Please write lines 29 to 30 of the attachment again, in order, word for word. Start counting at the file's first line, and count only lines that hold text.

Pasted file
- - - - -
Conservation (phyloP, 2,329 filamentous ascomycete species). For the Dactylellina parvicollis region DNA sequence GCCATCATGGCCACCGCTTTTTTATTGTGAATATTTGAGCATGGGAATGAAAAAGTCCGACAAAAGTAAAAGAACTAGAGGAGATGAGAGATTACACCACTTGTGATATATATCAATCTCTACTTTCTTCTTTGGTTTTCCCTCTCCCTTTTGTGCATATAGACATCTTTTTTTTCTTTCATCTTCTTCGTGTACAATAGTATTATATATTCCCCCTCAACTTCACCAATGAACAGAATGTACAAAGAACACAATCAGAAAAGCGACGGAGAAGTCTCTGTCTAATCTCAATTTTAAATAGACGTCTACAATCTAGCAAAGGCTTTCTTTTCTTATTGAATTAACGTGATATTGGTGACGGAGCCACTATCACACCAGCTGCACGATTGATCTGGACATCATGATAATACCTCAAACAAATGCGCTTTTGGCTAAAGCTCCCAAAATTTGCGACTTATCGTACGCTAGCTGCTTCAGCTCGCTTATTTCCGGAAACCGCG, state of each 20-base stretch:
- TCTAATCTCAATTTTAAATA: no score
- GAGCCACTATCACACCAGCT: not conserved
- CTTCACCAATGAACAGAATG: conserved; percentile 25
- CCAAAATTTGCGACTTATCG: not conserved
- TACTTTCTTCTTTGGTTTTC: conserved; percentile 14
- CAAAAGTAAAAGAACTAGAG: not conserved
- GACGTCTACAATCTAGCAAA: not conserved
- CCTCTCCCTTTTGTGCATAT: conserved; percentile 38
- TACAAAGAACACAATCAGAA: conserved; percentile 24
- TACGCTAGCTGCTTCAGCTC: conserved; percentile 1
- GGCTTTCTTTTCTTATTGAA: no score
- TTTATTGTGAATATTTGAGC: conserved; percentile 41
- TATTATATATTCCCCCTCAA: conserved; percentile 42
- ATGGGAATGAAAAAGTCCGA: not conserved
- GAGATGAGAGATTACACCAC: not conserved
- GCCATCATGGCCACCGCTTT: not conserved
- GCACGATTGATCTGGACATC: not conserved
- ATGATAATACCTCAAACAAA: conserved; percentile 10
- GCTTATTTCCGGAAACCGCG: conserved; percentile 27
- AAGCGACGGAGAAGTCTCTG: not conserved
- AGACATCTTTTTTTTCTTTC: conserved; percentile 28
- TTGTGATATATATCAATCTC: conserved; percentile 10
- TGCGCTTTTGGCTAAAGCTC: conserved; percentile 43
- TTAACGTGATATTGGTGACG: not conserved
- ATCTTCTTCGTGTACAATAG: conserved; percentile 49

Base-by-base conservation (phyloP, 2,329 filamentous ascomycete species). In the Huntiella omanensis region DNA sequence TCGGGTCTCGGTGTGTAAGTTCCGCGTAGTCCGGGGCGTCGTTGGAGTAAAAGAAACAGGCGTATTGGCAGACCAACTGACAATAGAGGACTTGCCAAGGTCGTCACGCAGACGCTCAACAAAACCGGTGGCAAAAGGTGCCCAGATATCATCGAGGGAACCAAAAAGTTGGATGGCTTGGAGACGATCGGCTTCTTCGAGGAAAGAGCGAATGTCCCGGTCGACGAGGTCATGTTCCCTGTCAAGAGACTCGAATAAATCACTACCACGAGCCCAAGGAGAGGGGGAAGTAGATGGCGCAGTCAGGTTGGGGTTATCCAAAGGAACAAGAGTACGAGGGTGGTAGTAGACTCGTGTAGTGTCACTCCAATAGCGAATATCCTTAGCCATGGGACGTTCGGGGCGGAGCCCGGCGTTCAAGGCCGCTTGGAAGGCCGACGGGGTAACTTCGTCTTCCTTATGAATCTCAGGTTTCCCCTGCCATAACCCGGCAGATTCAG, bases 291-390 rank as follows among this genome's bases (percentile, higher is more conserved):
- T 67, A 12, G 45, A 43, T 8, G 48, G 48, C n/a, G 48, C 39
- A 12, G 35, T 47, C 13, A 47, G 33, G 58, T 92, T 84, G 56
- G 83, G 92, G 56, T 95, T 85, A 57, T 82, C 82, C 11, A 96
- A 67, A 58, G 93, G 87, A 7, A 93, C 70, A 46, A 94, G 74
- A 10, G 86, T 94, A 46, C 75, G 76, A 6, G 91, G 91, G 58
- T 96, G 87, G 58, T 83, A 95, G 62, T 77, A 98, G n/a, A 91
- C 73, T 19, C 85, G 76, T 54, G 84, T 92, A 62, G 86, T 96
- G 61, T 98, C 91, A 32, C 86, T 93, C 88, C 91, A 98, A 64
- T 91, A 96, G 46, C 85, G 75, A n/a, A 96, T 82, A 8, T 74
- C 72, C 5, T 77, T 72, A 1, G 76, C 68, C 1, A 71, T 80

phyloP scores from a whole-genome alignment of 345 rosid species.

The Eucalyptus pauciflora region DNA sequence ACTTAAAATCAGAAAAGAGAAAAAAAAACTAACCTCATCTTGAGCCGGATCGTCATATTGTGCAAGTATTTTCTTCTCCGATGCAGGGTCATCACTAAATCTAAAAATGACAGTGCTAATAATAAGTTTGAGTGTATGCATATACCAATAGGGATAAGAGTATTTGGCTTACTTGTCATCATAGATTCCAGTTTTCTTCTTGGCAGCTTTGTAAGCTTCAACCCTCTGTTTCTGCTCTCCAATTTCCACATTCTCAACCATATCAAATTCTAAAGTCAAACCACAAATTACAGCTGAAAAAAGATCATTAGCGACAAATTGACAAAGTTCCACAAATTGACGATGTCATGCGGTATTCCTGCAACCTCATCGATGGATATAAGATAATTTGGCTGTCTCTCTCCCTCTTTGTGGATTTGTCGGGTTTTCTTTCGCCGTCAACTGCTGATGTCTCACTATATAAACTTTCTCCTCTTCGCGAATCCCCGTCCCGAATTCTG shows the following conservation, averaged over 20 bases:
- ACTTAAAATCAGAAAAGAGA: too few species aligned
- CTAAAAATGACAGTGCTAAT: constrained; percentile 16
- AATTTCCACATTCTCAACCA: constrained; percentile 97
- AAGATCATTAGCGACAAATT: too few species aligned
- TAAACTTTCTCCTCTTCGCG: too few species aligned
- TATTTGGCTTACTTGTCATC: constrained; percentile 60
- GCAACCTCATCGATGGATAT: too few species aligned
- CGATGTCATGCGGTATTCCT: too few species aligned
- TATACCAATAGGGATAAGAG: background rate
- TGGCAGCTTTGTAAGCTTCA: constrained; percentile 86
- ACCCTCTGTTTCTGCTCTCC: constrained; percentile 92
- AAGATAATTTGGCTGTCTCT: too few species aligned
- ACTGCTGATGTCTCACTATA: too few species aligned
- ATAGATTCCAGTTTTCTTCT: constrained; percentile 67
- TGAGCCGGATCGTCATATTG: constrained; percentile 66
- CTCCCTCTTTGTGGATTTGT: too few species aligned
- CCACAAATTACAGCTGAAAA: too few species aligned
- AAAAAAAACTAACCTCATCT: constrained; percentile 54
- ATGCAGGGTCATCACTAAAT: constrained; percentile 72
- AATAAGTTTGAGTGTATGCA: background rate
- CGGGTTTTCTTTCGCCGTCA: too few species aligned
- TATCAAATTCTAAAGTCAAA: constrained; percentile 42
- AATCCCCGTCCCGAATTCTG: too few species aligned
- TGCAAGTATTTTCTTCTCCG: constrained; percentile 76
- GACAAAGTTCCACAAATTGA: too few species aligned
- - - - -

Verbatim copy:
- A 12, G 35, T 47, C 13, A 47, G 33, G 58, T 92, T 84, G 56
- G 83, G 92, G 56, T 95, T 85, A 57, T 82, C 82, C 11, A 96